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Artist Anne Gilman’s ‘Conversation with the Surface’

At the center of Anne Gilman’s Anne Reid ’72 Gallery exhibition, “At the still point of the turning world,” hangs a double-sided drawing that is attached to the ceiling and extends to the floor. This piece, which shares the same title as the show, was created specifically for the exhibition. As she explained in a recent conversation, “During my first visit to the gallery, the view of the lush green trees and the expanse of the windows took my breath away. I decided to create a new piece in response to that view. And the one thing I knew was that the color green would be the starting point for the drawing, a color I don’t ordinarily work with.”

Surrounding this centerpiece for her solo show are works on gorgeously thick paper that span years of Gilman’s career.  “I love the conversation you can have with the surface of a piece of paper,” Gilman says. “Whenever I create a piece, I need the work to talk to me – there has to be a connection, almost a collaboration between the paper, my drawing materials, and whatever situation I am responding to in the world or from my own life, body or emotional state.”

Gilman believes that paper can hold emotions, and audiences will be able to pick up on those feelings when they see the piece. “When making a drawing, the quality of the marks can convey the energy or emotional state of the person who made it. It’s hard to make a soft rendering if you’re frustrated or angry. You would need to enter a space of equanimity to bring the full nuance of a carefully observed or 'felt' space. But you can also work with frustration or anger to produce marks that reflect that experience. As an artist, I am looking to work with the whole range of emotional experience and how it shifts over time.”

She continues, “Every piece in the show, aside from The Mastermind, is on this really beautiful paper called Saunders Waterford. The surface of that paper is so responsive to any mark I make on it. It can handle everything from soft rendered drawing to more aggressive marks I make with a broken piece of metal.”

Upon entering Gilman’s show, visitors are invited to be part of the collaboration that Gilman practices with her own artwork. As you move around the space, it is impossible not to invite each piece in and experience them before reading the thoughtful, didactic panels that accompany each composition. When it comes to audience participation, Gilman is especially looking forward to hearing how students interpret her pieces.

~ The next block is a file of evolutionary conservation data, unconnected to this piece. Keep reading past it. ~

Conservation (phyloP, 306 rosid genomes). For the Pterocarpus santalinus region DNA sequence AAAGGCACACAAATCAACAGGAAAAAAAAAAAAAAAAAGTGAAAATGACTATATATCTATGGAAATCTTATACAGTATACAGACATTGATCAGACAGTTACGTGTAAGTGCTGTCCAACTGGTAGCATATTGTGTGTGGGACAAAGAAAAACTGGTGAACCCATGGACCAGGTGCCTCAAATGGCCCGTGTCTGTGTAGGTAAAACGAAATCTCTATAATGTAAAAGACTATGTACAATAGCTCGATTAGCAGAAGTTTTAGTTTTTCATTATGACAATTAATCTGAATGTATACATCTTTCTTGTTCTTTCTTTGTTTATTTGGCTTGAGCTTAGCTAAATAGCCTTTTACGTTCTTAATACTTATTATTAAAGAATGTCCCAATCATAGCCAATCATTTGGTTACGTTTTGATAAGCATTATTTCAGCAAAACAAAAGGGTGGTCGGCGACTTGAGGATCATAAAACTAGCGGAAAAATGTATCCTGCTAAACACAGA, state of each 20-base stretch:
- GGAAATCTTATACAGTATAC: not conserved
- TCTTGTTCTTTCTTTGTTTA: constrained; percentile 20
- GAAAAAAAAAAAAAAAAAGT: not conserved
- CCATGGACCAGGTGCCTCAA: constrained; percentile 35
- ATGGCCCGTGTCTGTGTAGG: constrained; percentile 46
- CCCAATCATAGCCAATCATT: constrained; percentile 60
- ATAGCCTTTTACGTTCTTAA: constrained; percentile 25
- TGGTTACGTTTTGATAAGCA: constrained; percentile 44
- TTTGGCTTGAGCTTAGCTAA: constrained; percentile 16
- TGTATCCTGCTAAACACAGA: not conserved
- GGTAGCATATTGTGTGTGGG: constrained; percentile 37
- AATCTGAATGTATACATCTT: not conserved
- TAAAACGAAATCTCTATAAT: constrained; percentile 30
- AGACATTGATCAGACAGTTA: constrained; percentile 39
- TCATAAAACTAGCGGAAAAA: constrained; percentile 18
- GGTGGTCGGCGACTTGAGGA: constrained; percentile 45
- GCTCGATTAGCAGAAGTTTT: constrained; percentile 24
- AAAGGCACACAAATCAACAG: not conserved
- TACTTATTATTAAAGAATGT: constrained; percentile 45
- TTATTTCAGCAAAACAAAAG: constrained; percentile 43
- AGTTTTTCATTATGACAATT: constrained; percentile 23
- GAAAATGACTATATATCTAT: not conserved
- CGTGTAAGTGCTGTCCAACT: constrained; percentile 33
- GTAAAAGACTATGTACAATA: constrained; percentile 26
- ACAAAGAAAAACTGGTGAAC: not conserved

“Gwen Shockey, [Anne Reid ’72 Gallery Director, Upper School Art teacher, and] the curator of the show, provided a notebook outside the gallery where people can write their email addresses and their comments – I want to hear any thoughts that people feel comfortable sharing, especially from students. I’m curious to know their response to the work and the ideas embedded in them,” she says.

Close interaction with the students at PDS is part of what makes the Anne Reid ’72 Gallery so unique. Artists are invited to share their work with the public as well as the entire PDS community, and that aspect is something that really excites Gilman: “I’m so looking forward to having a dialogue with the students – all of them!” Gilman is so eager to interact with students, in fact, that she has scheduled two days to meet and discuss her art with them on November 1 and November 2.

In a time when many are craving in-person experiences after 18 months of COVID-induced isolation, the PDS community can rejoice in the fact that the beloved Gallery is once again open for visitors to experience art and engage in conversations with not only each other, but with each piece that evokes a response. 

Gilman’s exhibition will be on display until December 17, 2021. Due to changing COVID protocols, the exhibition artist reception and public events will be updated on the Anne Reid ’72 Gallery website. To inquire about scheduling a private viewing please email

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